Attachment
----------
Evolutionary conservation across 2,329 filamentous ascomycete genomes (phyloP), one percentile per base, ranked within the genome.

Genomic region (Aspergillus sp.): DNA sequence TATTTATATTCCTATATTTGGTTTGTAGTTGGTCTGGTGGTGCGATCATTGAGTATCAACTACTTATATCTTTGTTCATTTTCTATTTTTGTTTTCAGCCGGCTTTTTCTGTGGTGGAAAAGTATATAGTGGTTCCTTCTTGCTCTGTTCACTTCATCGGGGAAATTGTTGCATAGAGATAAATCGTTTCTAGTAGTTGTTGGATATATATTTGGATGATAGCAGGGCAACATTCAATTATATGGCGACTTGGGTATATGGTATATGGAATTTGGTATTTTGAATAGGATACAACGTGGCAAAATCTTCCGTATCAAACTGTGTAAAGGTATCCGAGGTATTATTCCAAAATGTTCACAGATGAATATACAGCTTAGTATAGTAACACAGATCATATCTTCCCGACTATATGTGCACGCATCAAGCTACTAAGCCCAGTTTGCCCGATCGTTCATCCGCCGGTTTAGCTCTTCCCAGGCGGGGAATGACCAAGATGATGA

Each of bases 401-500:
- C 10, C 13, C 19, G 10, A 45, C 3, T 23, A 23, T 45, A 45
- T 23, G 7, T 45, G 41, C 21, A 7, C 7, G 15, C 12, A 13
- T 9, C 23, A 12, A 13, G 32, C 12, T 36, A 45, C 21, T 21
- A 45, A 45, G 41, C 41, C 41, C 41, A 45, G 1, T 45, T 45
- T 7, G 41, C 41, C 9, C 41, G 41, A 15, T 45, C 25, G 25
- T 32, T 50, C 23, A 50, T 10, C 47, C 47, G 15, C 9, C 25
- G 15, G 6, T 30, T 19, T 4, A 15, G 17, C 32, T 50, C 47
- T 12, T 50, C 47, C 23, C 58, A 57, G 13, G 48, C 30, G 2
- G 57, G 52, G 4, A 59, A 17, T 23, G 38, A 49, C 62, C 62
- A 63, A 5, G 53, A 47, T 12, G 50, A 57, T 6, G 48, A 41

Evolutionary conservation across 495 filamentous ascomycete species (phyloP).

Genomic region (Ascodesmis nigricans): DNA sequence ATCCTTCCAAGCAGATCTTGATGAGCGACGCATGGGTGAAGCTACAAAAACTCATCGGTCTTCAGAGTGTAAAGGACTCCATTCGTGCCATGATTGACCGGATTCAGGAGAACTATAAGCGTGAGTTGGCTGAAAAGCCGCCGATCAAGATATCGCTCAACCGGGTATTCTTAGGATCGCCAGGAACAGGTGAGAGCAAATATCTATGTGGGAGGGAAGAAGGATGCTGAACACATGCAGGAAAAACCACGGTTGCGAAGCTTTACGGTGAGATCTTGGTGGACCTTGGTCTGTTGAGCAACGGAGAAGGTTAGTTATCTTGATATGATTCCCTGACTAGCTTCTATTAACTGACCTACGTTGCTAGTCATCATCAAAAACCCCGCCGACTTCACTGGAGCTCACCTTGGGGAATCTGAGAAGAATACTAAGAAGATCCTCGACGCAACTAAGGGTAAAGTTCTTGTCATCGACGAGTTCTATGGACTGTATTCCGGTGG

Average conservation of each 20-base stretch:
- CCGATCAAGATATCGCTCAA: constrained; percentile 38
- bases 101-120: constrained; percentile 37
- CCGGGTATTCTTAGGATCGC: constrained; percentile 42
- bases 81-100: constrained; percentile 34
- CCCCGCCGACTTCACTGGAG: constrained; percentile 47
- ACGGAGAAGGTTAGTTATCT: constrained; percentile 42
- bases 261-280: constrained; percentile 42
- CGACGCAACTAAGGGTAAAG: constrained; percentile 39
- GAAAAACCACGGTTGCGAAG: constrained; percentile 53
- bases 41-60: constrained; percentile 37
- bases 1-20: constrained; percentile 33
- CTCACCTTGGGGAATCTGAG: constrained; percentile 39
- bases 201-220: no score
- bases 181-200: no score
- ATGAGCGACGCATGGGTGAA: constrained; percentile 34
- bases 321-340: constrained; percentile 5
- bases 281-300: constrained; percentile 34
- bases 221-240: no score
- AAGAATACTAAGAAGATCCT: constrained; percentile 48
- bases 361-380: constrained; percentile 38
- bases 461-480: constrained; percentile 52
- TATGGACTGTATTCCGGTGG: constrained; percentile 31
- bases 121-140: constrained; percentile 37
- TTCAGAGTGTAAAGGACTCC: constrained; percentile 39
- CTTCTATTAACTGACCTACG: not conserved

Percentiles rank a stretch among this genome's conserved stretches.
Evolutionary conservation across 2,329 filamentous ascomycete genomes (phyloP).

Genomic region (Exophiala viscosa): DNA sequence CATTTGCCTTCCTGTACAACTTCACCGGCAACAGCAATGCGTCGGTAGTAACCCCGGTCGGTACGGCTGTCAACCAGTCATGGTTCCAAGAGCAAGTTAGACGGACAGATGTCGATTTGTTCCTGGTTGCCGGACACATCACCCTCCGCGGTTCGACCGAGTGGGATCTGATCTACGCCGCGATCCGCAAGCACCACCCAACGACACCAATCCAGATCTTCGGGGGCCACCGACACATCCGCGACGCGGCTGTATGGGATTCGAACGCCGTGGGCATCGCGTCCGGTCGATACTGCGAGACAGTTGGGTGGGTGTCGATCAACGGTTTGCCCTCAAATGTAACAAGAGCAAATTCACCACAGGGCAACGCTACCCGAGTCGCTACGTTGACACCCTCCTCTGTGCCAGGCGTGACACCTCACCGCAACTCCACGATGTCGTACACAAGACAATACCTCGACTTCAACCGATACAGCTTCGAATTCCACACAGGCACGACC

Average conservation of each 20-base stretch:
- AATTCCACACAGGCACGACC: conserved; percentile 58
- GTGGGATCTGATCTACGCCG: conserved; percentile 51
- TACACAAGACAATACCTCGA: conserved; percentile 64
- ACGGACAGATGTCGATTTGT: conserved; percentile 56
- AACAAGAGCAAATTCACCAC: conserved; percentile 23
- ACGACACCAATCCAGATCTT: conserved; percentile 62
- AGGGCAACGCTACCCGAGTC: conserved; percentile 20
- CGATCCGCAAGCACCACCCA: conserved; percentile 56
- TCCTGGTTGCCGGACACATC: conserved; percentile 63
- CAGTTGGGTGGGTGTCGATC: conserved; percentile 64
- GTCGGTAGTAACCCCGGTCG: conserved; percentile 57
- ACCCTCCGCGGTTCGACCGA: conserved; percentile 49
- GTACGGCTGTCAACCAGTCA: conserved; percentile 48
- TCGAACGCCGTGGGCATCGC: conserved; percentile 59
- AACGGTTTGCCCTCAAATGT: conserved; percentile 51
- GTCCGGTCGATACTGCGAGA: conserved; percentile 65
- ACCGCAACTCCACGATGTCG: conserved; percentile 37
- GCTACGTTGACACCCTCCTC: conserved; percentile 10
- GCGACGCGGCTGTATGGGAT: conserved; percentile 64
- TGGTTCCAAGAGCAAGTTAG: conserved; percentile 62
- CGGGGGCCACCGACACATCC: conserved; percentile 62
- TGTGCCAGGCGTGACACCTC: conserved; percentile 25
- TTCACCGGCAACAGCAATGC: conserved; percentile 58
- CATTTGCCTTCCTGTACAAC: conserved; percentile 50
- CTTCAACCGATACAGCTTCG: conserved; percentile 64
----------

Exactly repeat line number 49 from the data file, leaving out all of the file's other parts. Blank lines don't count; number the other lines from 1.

- ACGGACAGATGTCGATTTGT: conserved; percentile 56